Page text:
I don't know how anyone could make this decision.. both sides of the coins are weighted with What IFs.. I tend to lean the direction of my medical profesionals believe is best for me.. but you have to decide when to say you have had enough.. the surgeries seem intense. I just don't know..
    I am going to send you lots of Positve Engery to hopefull help you find the answer and some peace..
    +++++ Energy +++++
    <<HUGS>>
    Donna
  • healynn
    healynn Member Posts: 4
    Steve
    As you know I am new to the discussion boards. I read your post and wept, you are so compassionate and give hope to those that are scared and you are dealing with a very frightening situation yourself. It is obvious that you are loved by many and you also responded to my post about my dad. I am a mother of a 9, 5 and 3 year old and know how meaningful it is to be there for them and I am also a daughter of a father that has been battling colon cancer for 11 years and recently found out he has mets to his sacrum. I worry my dad will not be there to walk me down the aisle or see my youngest start kindergarten. You and only you will make the right decision for you. I say go for the surgery, there is a chance for you, a chance to be there for your children I am so sorry that you are faced with this, it just is not fair. My thoughts, prayers and love is with you.
    Heather
  • taraHK
    taraHK Member Posts: 1,952
    huge decision
    Steve -- it is a huge decision and I certainly understand why you are feeling scared and uncertain. Whatever decision you make will be the right one, I know.

    I've always maintained that I wouldn't necessarily do 'anything' -- there may well be a time when I say "enough". And lord knows quality of life is very important -- and a 'worthy' motivation.

    Have to admit my own bias -- as I think you know, my kids were 10 and 12 when I was diagnosed. I certainly haven't had to face anything even remotely as difficult as you are facing now-- but I have to say being able to be a part of my children's lives for the past almost 10 years (since my diagnosis) has been indescribably wonderful. They don't care one iota that I have a permanent colostomy, no hair, an IV pole stuck to my arm or anything. I am just their mum.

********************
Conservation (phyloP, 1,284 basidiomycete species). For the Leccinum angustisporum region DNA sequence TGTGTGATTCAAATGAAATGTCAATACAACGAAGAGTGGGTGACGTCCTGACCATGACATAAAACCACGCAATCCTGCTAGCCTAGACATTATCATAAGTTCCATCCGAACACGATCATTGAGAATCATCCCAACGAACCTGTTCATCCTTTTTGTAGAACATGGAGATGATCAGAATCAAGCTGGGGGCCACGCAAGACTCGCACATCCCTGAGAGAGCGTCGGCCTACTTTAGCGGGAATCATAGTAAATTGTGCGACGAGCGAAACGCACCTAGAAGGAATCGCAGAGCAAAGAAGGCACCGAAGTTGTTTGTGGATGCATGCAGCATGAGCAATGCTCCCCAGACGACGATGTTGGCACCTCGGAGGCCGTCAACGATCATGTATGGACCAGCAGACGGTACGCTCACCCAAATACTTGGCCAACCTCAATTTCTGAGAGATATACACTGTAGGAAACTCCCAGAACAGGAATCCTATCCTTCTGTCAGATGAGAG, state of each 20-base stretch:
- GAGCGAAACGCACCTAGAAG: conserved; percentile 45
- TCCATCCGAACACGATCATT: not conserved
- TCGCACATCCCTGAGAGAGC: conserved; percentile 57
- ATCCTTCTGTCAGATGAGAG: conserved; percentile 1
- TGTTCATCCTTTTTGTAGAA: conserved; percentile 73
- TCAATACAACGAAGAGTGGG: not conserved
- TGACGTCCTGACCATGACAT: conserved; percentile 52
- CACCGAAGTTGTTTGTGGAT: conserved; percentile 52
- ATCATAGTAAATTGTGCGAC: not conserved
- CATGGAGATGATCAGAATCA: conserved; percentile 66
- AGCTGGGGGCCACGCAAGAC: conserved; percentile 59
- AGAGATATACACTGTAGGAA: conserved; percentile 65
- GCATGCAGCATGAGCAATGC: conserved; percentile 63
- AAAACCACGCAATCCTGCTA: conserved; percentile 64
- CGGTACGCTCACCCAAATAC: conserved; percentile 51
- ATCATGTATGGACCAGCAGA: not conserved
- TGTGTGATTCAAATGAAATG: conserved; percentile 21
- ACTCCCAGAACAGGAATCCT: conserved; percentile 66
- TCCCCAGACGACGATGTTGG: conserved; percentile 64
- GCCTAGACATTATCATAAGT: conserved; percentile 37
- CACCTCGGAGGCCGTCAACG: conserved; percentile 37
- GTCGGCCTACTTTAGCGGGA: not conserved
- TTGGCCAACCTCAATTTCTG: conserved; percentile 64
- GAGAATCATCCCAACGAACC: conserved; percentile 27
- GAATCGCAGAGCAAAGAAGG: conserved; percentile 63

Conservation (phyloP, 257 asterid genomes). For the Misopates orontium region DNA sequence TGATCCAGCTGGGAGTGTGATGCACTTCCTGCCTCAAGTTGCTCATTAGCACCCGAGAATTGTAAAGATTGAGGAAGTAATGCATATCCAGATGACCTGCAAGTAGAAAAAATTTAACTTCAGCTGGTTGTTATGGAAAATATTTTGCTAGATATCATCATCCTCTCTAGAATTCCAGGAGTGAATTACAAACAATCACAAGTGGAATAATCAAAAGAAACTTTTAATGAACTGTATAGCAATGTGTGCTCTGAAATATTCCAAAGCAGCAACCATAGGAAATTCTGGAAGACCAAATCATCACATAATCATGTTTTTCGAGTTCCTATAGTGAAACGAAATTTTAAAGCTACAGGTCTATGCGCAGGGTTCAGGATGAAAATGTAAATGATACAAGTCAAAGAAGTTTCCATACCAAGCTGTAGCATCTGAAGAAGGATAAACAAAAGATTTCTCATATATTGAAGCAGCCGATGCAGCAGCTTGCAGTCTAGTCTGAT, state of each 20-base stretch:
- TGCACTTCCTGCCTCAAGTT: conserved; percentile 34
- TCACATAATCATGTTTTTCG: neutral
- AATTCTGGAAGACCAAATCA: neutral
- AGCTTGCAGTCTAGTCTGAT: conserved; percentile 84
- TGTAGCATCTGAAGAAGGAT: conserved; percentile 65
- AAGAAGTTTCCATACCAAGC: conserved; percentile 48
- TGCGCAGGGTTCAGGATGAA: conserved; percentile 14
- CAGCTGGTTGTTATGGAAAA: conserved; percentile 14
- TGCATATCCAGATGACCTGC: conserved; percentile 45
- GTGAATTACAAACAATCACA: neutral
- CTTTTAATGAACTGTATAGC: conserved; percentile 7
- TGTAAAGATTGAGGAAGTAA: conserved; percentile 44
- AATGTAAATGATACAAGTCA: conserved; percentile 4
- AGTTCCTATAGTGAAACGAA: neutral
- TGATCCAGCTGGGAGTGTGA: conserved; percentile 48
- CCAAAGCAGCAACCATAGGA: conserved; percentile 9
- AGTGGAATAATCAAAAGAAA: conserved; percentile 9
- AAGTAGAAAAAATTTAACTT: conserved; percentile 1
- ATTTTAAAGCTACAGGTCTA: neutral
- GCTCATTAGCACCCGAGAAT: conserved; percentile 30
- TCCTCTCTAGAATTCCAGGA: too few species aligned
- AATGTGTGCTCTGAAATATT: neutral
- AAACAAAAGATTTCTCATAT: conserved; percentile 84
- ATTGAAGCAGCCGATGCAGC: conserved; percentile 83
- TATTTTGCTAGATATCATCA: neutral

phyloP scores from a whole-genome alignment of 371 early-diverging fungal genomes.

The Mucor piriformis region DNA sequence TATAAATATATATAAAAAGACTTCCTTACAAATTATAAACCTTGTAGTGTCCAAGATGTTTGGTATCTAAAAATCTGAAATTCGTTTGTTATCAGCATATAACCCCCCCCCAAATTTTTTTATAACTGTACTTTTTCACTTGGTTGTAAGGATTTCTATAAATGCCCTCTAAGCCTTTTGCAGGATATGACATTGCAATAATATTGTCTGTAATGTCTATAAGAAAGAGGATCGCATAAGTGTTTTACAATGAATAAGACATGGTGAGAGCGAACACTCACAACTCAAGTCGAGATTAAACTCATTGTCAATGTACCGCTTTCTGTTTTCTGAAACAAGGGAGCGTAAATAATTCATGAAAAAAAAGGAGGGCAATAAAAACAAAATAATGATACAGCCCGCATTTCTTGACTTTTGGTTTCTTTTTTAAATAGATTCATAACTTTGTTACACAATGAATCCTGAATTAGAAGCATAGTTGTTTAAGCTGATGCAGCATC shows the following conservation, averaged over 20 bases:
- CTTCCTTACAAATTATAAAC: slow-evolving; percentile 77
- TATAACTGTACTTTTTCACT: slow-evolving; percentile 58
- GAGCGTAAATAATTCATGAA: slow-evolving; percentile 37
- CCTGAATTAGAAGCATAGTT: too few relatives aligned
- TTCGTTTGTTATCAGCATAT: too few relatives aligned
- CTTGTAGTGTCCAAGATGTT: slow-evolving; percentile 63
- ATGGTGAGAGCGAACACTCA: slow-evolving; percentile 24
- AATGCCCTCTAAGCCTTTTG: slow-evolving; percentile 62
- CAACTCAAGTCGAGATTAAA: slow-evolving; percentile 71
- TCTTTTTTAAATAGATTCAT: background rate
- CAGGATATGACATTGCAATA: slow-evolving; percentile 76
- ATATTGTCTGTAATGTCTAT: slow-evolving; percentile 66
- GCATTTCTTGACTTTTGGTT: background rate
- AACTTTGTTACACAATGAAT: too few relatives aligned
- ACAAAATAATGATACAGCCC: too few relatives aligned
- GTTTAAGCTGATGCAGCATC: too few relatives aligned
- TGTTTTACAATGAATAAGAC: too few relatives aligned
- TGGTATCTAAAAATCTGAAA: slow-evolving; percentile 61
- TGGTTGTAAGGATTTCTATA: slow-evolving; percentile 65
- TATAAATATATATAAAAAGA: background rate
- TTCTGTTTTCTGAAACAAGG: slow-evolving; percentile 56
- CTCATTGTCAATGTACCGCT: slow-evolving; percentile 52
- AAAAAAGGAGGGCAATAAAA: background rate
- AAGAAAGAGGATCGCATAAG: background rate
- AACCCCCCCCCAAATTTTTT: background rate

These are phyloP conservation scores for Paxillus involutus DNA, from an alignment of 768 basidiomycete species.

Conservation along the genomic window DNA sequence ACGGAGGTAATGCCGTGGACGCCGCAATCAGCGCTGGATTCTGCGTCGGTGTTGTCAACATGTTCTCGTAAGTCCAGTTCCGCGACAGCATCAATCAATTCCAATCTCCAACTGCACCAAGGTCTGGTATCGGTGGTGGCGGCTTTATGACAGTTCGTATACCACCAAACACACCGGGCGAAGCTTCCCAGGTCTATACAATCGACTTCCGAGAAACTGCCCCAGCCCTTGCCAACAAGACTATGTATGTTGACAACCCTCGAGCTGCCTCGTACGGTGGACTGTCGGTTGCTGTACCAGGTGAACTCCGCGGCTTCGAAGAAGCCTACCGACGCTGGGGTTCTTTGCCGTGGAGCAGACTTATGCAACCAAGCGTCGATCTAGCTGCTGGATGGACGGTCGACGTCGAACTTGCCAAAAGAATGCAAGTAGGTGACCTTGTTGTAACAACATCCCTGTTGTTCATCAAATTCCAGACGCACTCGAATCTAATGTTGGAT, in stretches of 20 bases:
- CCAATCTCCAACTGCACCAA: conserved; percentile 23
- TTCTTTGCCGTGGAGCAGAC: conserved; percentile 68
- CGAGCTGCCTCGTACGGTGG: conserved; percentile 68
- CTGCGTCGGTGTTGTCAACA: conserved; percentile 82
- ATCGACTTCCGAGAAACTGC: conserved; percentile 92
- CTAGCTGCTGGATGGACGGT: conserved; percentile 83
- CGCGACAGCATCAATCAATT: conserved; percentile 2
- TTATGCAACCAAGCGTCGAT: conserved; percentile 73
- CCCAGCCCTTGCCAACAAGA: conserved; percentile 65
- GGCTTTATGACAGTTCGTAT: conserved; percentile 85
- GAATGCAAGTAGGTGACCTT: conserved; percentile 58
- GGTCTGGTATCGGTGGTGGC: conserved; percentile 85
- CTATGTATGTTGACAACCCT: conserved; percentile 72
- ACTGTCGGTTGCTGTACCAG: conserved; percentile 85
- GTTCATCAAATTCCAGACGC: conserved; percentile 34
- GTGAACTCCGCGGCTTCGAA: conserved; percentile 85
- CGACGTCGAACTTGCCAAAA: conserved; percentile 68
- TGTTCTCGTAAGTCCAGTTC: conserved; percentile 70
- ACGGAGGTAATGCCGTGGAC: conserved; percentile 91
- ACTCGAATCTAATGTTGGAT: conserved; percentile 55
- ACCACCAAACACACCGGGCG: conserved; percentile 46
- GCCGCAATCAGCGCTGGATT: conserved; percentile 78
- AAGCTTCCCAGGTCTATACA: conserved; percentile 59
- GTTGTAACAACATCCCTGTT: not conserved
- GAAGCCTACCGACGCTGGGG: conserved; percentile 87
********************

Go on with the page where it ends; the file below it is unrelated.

Sending prayers and best wishes your way

    Tara
  • idlehunters
    idlehunters Member Posts: 1,787
    taraHK said:

    huge decision
    Steve -- it is a huge decision and I certainly understand why you are feeling scared and uncertain. Whatever decision you make will be the right one, I know.

    I've always maintained that I wouldn't necessarily do 'anything' -- there may well be a time when I say "enough". And lord knows quality of life is very important -- and a 'worthy' motivation.

    Have to admit my own bias -- as I think you know, my kids were 10 and 12 when I was diagnosed. I certainly haven't had to face anything even remotely as difficult as you are facing now-- but I have to say being able to be a part of my children's lives for the past almost 10 years (since my diagnosis) has been indescribably wonderful. They don't care one iota that I have a permanent colostomy, no hair, an IV pole stuck to my arm or anything. I am just their mum.

    Sending prayers and best wishes your way

    Tara

    Hey Steve.....
    Seems to me you have some pretty solid ideas going on and one of a heck of a decision to make. I would give up what ever I had to give up to stay on this earth and be with my family. As long as that involved quality in the life. Kids don't care what body parts you gotta give up.....they just want you there....and you sure as heck want to be there that's obvious. Seems like an opportunity to me to move onward. YAY! You take care

    Jennie
  • Vickilg
    Vickilg Member Posts: 281

    Hey Steve.....
    Seems to me you have some pretty solid ideas going on and one of a heck of a decision to make. I would give up what ever I had to give up to stay on this earth and be with my family. As long as that involved quality in the life. Kids don't care what body parts you gotta give up.....they just want you there....and you sure as heck want to be there that's obvious. Seems like an opportunity to me to move onward. YAY! You take care